Look and feel good especially ones that they have

This preview shows page 20 - 22 out of 48 pages.

look and feel good, especially ones that they have paid for. One thing that is almost always mentioned in reviews of excellent, popular games is the degree to which they are ‘polished’, meaning how amazing they look and feel. A game that looks and feels incredible but is lacking a little in the storyline department is typically forgiven much more than an ugly or buggy game with a great storyline. This does not really place any limitations on style though, as games can come in basi- cally any art style with any kind of mechanics and UI (user interface) under the sun. Whether it be a realistic, 3D-animated style or a 2D-cartoon-style game, it should not be left rough around the edges or looking or feeling unfinished. The end result should look polished and work smoothly, and the UI should not interfere with the gaming expe- rience. (Maxim 2017, 7-8.) 4.2 The Marketing Strategy Framework Many marketing strategy guides for indie games are actually marketing plans. The terms are actually not interchangeable, as many may think. The difference is rather simple: A marketing strategy is usually concerned with the end goal further in the fu- ture, whereas a marketing plan focuses on the actions taken over a shorter period of time, with the long-term end goal in mind. A marketing strategy may contain a market- ing plan within it, or a marketing strategy may precede and lay the foundation for a marketing plan (Lake 2016). As indie game companies are often not in a position to plan too far ahead into the future, due to lack of business experience or the uncertainty of the market, I feel that a slightly shorter-term, strategy-plan fusion is appropriate. Indie game developers, as anyone new to marketing, may be intimidated by the idea of creating a business or marketing strategy, fearing it to be a long, complicated and un- pleasant undertaking. This is not necessarily the case. A marketing strategy can be short and simple, as long as it covers all of the essential components. In fact, the shorter and simpler, the better. The components I find most important for indie game companies to use in their marketing strategies are: Pinpointing the USP, Identifying the Target Customer, Defining the Correct Pricing & Positioning, Optimising a Distribution Plan, Panning an Online Marketing Strategy, Designing Marketing Materials and Ar- ranging Promotions & Partnerships. The SOSTAC framework will serve as a structuring and planning tool for each component, as I go through them individually.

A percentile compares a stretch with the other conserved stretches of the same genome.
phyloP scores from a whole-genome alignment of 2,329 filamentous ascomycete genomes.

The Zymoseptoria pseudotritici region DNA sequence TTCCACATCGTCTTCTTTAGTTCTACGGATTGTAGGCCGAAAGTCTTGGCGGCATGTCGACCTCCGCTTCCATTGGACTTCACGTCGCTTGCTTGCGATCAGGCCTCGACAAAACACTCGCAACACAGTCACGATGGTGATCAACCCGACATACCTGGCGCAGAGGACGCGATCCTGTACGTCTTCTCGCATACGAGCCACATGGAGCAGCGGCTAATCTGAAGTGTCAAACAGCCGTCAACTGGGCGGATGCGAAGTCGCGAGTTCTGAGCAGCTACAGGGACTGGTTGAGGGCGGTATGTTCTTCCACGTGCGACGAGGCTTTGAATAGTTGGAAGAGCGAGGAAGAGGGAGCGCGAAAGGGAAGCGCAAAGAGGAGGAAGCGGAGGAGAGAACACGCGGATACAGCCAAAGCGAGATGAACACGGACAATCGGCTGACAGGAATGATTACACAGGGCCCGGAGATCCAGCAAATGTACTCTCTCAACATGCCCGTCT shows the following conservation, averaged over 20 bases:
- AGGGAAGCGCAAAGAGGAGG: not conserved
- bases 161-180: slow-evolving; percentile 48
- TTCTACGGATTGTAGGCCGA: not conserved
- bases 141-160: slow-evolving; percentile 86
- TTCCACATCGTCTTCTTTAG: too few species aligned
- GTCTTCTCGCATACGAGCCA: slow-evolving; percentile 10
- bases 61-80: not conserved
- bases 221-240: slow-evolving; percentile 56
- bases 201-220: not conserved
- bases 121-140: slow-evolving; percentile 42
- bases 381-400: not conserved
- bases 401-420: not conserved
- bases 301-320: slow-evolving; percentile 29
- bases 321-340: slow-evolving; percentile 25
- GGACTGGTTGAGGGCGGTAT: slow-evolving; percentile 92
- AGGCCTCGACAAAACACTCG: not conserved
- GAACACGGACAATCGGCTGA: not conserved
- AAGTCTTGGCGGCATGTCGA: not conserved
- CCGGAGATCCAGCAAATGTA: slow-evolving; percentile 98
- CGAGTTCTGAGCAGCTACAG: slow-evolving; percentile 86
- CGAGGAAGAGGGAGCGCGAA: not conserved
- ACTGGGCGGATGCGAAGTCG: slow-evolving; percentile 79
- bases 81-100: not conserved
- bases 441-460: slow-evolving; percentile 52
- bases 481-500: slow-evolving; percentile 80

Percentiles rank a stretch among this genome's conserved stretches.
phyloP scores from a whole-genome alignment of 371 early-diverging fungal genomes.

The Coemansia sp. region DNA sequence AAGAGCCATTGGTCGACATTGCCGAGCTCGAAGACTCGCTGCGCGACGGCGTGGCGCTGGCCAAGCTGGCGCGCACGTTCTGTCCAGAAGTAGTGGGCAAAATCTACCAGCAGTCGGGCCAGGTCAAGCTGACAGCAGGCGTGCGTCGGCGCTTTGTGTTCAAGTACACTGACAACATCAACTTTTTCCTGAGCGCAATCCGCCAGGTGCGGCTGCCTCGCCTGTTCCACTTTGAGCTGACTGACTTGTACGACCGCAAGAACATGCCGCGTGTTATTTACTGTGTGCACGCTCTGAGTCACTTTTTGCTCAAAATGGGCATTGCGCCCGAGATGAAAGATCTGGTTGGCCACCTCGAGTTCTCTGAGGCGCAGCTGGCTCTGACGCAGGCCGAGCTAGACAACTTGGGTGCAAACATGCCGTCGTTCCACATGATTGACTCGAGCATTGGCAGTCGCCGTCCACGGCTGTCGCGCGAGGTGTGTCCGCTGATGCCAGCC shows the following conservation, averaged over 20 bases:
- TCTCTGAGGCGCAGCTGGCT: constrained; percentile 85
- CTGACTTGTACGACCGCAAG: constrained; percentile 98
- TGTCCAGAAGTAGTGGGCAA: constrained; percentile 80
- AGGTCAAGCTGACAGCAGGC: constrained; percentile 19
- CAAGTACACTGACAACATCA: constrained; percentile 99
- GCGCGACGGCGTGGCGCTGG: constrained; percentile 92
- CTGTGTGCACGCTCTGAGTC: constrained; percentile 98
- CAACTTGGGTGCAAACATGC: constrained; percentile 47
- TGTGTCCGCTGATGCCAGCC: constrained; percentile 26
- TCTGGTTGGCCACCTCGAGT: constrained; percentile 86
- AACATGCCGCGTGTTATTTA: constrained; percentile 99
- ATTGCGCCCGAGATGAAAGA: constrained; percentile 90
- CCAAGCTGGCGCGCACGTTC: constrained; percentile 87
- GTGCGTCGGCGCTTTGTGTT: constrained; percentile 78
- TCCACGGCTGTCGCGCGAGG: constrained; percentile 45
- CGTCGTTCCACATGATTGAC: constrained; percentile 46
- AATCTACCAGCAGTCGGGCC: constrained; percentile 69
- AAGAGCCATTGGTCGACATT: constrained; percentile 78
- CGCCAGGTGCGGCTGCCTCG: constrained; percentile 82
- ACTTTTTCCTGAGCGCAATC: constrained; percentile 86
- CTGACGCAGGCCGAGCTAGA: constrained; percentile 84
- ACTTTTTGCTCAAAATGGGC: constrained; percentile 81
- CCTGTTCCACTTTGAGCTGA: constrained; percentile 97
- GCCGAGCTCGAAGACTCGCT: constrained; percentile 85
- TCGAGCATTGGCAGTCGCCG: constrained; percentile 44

17 4.2.1 Pinpointing the Unique Selling Proposition A unique selling proposition (or unique selling point) is the particular benefit that a product or service has to offer, which is provided by no other product or service. Com- municating the USP is done to differentiate from competitors and is a key element of branding. (Entrepreneur.) The USP of a game pinpoints the fundamental reason anyone would consider playing it. It is unique, meaning that no other game offers the same selling proposition, and it is a selling proposition, meaning its purpose is to compel people to buy and play it.

  • Left Quote Icon

    Student Picture

  • Left Quote Icon

    Student Picture

  • Left Quote Icon

    Student Picture